Project warns of “breakdowns in the energy factory” of the human body

Project warns of “breakdowns in the energy factory” of the human body

Warning to the problem of diseases caused by the failure of energy production in the human body is the main goal of “Mit.OnOff”, a science communication project of the Center for Neurosciences and Cell Biology (CNC) of the University of Coimbra (UC).

Based on a bilateral partnership between the University of Coimbra and the University of Bergen (Norway), this project aims to create an illustrated book, in Portuguese, English and Norwegian, as a literacy tool, that aims to raise awareness of rare diseases, in particular those that affect the "energy centers" of human cells - the mitochondria.
These rare diseases are called mitochondrial cytopathies and are often challenging to diagnose and treat. An example is Leber's hereditary optic neuropathy – LHON, a form of blindness that mainly affects young adults and which, despite being rare, is hereditary with very limited treatment, and is still considered incurable.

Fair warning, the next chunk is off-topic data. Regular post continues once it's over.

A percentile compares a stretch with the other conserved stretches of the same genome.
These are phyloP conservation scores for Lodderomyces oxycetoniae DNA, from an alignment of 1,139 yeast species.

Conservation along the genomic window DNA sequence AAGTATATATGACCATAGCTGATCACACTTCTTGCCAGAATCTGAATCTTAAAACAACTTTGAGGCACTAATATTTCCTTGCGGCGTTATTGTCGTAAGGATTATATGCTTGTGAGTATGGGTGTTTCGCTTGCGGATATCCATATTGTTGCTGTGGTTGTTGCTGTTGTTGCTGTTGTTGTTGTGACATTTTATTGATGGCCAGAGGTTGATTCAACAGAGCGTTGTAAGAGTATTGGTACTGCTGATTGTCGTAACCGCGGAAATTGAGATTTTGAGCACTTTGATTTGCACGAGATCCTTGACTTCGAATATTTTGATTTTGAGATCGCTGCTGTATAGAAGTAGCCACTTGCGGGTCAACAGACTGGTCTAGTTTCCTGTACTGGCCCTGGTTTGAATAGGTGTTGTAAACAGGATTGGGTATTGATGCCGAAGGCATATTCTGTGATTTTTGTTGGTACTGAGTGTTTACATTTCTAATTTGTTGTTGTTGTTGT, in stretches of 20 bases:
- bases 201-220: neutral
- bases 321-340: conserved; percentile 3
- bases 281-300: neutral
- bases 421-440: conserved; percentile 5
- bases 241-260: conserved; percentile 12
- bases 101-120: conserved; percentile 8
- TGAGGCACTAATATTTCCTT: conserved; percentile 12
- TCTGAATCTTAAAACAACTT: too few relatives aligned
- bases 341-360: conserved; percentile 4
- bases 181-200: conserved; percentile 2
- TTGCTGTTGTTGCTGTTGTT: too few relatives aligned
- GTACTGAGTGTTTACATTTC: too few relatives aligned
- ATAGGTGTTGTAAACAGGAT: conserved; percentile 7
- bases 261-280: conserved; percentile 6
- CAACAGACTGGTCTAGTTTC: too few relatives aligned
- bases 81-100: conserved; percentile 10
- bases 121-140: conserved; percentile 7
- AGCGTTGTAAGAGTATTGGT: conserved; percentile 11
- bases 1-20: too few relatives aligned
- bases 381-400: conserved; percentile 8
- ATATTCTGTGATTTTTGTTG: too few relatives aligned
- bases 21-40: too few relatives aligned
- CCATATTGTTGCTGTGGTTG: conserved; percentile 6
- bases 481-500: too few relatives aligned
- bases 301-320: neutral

Thus, “Mit.OnOff” focuses “on raising awareness among the population, in Portugal and Norway, for this topic, allowing the amplification of literacy in science and health”, explains Manuela Grazina, CNC group leader and coordinator of the project.

"It is also hoped that the production of this book will offer patients a sense of inclusion, giving them visibility and influencing decision-making regarding the disease.", adds the also professor at the UC Faculty of Medicine.

This is a project that benefits not only the general population, but also the scientific community: “It is about building a tool that allows us to bring scientific information to people and bring them closer to science. We believe that it could also prove to be an educational medium in schools, patient associations, healthcare institutions and the like”, she concludes.

The development of the book started by the end of February 2022, with a multidisciplinary team of researchers, science communicators and an illustrator. For one year, dissemination materials will be developed to raise awareness for mitochondrial cytopathies. The book launch is scheduled for February 2023, the month in which is celebrated the “World Day for Rare Diseases”.

The project is developed with funding from the Bilateral Relations Fund (EEA Grants).

More information available here.